There’s a bit of a mystery in Much Ado. Beatrice and her cousin Hero are bedfellows every night, but for some reason that Shakespeare doesn’t explicitly state, Beatrice is not roommates with Hero the night before Hero’s wedding. This is problematic, because the evil Don John claims that Hero was hooking up with a man besides her finance. Based on some hints in the text, our interpretation is that Beatrice spent the night with Benedick! It helps explains some of Beatrice’s nervous dialogue in the scene when she helps Hero dress for Hero’s wedding. But there’s no line where Beatrice tells us, “I’m anxious because I slept with Benedick last night and I don’t know if he really likes me.” (and thank goodness, that would be boring—but also the kind of detail I might put into a character’s inner monologue while writing fiction).
So how do we show that Beatrice is thinking about her night with Benedick the morning after? She could wear an article of his clothing into the scene, but that would be noticed by the other women—and that alone doesn’t give us a hint of how Beatrice feels about it. But she could sneakily check for hickies in the mirror when the other women aren’t looking. That shows us that something sexy happened, that Beatrice might be a little paranoid about it, and that she’s pointedly not talking about it.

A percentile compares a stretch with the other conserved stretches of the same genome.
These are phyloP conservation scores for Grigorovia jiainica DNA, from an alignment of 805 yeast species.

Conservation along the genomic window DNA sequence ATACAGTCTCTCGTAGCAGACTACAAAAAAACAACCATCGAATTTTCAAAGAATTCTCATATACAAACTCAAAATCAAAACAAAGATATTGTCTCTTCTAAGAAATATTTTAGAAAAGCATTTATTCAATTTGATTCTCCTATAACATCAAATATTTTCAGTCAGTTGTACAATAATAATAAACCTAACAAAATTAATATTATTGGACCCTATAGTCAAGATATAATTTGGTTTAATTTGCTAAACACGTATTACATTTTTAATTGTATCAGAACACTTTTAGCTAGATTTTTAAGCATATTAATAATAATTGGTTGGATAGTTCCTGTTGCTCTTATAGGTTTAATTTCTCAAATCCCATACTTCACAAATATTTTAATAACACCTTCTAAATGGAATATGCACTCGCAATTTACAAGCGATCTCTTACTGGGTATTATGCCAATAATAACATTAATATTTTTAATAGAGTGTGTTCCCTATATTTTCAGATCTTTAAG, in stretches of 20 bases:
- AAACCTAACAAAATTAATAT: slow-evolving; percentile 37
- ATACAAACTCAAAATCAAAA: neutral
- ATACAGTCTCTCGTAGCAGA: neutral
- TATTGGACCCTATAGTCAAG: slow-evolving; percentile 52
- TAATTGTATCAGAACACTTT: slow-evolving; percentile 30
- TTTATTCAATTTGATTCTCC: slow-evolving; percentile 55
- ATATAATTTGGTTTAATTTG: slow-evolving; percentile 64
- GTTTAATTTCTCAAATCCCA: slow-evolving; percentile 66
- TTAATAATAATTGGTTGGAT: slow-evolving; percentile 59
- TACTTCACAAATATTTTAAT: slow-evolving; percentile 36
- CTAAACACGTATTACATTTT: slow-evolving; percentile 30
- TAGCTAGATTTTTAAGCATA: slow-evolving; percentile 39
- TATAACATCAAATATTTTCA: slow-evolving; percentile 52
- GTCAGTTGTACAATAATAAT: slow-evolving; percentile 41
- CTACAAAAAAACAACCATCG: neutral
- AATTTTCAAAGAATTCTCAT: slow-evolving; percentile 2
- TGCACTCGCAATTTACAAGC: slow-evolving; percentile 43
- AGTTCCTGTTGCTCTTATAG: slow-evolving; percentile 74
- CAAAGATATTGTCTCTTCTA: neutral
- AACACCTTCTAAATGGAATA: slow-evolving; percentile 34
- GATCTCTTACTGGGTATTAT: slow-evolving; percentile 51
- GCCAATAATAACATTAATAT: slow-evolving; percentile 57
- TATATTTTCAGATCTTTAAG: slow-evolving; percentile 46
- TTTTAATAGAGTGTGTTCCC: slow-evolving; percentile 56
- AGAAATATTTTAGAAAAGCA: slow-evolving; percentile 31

This “show” moment was so effective, it frequently elicited gasps or giggles from the audience.
I plan to layer this kind of action and behavior into my fiction writing. If a given scene in my manuscript were staged as a play, what could the characters do to show emotion, characterization and conflict? Where are my hickey moments?!
2. Leave Room for Interpretation